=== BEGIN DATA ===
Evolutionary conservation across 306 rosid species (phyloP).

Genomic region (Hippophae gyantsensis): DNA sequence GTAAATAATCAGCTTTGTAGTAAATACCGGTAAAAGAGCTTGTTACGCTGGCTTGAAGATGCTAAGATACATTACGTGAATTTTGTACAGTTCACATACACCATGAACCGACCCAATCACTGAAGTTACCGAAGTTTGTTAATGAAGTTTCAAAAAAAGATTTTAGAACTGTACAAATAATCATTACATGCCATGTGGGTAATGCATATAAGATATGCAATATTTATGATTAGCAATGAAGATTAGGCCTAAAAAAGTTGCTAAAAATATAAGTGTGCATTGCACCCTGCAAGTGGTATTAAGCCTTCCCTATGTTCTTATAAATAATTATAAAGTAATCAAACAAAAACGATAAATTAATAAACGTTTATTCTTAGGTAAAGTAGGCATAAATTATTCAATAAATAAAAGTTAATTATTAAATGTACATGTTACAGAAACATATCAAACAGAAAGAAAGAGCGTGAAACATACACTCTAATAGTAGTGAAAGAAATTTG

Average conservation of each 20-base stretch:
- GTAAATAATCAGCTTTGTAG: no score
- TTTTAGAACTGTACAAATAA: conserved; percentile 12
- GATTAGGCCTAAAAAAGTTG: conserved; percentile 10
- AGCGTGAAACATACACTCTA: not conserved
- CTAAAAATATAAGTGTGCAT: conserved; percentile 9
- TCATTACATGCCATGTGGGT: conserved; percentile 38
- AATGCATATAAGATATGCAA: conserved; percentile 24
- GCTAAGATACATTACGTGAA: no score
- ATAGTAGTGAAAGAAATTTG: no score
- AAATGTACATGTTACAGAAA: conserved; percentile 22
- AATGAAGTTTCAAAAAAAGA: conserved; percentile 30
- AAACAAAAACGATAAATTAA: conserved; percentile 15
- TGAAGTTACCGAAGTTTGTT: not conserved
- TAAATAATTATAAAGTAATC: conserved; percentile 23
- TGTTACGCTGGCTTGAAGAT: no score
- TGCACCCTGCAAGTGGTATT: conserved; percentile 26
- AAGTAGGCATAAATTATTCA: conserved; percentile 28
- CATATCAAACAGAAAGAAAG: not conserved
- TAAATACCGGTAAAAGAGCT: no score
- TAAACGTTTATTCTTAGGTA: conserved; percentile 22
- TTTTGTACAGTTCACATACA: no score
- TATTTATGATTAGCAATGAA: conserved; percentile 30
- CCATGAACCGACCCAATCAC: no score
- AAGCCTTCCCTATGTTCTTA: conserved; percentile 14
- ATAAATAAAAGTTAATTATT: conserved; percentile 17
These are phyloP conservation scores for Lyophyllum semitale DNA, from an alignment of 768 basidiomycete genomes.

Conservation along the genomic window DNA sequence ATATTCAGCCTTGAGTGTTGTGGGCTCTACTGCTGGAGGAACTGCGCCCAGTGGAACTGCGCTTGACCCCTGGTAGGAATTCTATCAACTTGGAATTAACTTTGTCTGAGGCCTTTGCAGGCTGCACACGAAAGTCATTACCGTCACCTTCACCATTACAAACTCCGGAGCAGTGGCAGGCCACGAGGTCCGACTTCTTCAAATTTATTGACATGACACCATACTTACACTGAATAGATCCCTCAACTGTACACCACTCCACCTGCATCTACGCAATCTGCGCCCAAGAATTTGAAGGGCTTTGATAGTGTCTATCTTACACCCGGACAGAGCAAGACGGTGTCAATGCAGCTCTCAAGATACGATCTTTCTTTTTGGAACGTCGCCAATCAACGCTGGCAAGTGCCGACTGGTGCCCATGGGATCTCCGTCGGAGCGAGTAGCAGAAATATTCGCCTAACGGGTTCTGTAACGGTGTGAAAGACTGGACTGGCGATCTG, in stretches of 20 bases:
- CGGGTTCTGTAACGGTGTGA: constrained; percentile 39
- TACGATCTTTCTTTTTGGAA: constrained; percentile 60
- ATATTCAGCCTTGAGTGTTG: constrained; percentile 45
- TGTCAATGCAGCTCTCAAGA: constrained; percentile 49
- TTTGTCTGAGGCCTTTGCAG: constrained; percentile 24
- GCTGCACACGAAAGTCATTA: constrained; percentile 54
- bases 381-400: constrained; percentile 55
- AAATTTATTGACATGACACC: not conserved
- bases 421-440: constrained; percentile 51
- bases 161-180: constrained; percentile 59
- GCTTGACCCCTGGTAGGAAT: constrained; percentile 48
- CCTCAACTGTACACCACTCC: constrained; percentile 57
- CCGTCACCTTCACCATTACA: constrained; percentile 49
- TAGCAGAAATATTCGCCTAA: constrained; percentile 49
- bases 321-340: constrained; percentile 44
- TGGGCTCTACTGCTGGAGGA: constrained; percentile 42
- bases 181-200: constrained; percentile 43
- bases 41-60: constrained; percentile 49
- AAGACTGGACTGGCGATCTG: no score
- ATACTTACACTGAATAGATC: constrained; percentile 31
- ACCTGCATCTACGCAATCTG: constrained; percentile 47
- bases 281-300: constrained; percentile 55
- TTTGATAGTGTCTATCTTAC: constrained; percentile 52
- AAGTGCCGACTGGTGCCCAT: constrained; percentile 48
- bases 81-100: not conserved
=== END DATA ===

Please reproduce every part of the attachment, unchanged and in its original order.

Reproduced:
Evolutionary conservation across 306 rosid species (phyloP).

Genomic region (Hippophae gyantsensis): DNA sequence GTAAATAATCAGCTTTGTAGTAAATACCGGTAAAAGAGCTTGTTACGCTGGCTTGAAGATGCTAAGATACATTACGTGAATTTTGTACAGTTCACATACACCATGAACCGACCCAATCACTGAAGTTACCGAAGTTTGTTAATGAAGTTTCAAAAAAAGATTTTAGAACTGTACAAATAATCATTACATGCCATGTGGGTAATGCATATAAGATATGCAATATTTATGATTAGCAATGAAGATTAGGCCTAAAAAAGTTGCTAAAAATATAAGTGTGCATTGCACCCTGCAAGTGGTATTAAGCCTTCCCTATGTTCTTATAAATAATTATAAAGTAATCAAACAAAAACGATAAATTAATAAACGTTTATTCTTAGGTAAAGTAGGCATAAATTATTCAATAAATAAAAGTTAATTATTAAATGTACATGTTACAGAAACATATCAAACAGAAAGAAAGAGCGTGAAACATACACTCTAATAGTAGTGAAAGAAATTTG

Average conservation of each 20-base stretch:
- GTAAATAATCAGCTTTGTAG: no score
- TTTTAGAACTGTACAAATAA: conserved; percentile 12
- GATTAGGCCTAAAAAAGTTG: conserved; percentile 10
- AGCGTGAAACATACACTCTA: not conserved
- CTAAAAATATAAGTGTGCAT: conserved; percentile 9
- TCATTACATGCCATGTGGGT: conserved; percentile 38
- AATGCATATAAGATATGCAA: conserved; percentile 24
- GCTAAGATACATTACGTGAA: no score
- ATAGTAGTGAAAGAAATTTG: no score
- AAATGTACATGTTACAGAAA: conserved; percentile 22
- AATGAAGTTTCAAAAAAAGA: conserved; percentile 30
- AAACAAAAACGATAAATTAA: conserved; percentile 15
- TGAAGTTACCGAAGTTTGTT: not conserved
- TAAATAATTATAAAGTAATC: conserved; percentile 23
- TGTTACGCTGGCTTGAAGAT: no score
- TGCACCCTGCAAGTGGTATT: conserved; percentile 26
- AAGTAGGCATAAATTATTCA: conserved; percentile 28
- CATATCAAACAGAAAGAAAG: not conserved
- TAAATACCGGTAAAAGAGCT: no score
- TAAACGTTTATTCTTAGGTA: conserved; percentile 22
- TTTTGTACAGTTCACATACA: no score
- TATTTATGATTAGCAATGAA: conserved; percentile 30
- CCATGAACCGACCCAATCAC: no score
- AAGCCTTCCCTATGTTCTTA: conserved; percentile 14
- ATAAATAAAAGTTAATTATT: conserved; percentile 17
These are phyloP conservation scores for Lyophyllum semitale DNA, from an alignment of 768 basidiomycete genomes.

Conservation along the genomic window DNA sequence ATATTCAGCCTTGAGTGTTGTGGGCTCTACTGCTGGAGGAACTGCGCCCAGTGGAACTGCGCTTGACCCCTGGTAGGAATTCTATCAACTTGGAATTAACTTTGTCTGAGGCCTTTGCAGGCTGCACACGAAAGTCATTACCGTCACCTTCACCATTACAAACTCCGGAGCAGTGGCAGGCCACGAGGTCCGACTTCTTCAAATTTATTGACATGACACCATACTTACACTGAATAGATCCCTCAACTGTACACCACTCCACCTGCATCTACGCAATCTGCGCCCAAGAATTTGAAGGGCTTTGATAGTGTCTATCTTACACCCGGACAGAGCAAGACGGTGTCAATGCAGCTCTCAAGATACGATCTTTCTTTTTGGAACGTCGCCAATCAACGCTGGCAAGTGCCGACTGGTGCCCATGGGATCTCCGTCGGAGCGAGTAGCAGAAATATTCGCCTAACGGGTTCTGTAACGGTGTGAAAGACTGGACTGGCGATCTG, in stretches of 20 bases:
- CGGGTTCTGTAACGGTGTGA: constrained; percentile 39
- TACGATCTTTCTTTTTGGAA: constrained; percentile 60
- ATATTCAGCCTTGAGTGTTG: constrained; percentile 45
- TGTCAATGCAGCTCTCAAGA: constrained; percentile 49
- TTTGTCTGAGGCCTTTGCAG: constrained; percentile 24
- GCTGCACACGAAAGTCATTA: constrained; percentile 54
- bases 381-400: constrained; percentile 55
- AAATTTATTGACATGACACC: not conserved
- bases 421-440: constrained; percentile 51
- bases 161-180: constrained; percentile 59
- GCTTGACCCCTGGTAGGAAT: constrained; percentile 48
- CCTCAACTGTACACCACTCC: constrained; percentile 57
- CCGTCACCTTCACCATTACA: constrained; percentile 49
- TAGCAGAAATATTCGCCTAA: constrained; percentile 49
- bases 321-340: constrained; percentile 44
- TGGGCTCTACTGCTGGAGGA: constrained; percentile 42
- bases 181-200: constrained; percentile 43
- bases 41-60: constrained; percentile 49
- AAGACTGGACTGGCGATCTG: no score
- ATACTTACACTGAATAGATC: constrained; percentile 31
- ACCTGCATCTACGCAATCTG: constrained; percentile 47
- bases 281-300: constrained; percentile 55
- TTTGATAGTGTCTATCTTAC: constrained; percentile 52
- AAGTGCCGACTGGTGCCCAT: constrained; percentile 48
- bases 81-100: not conserved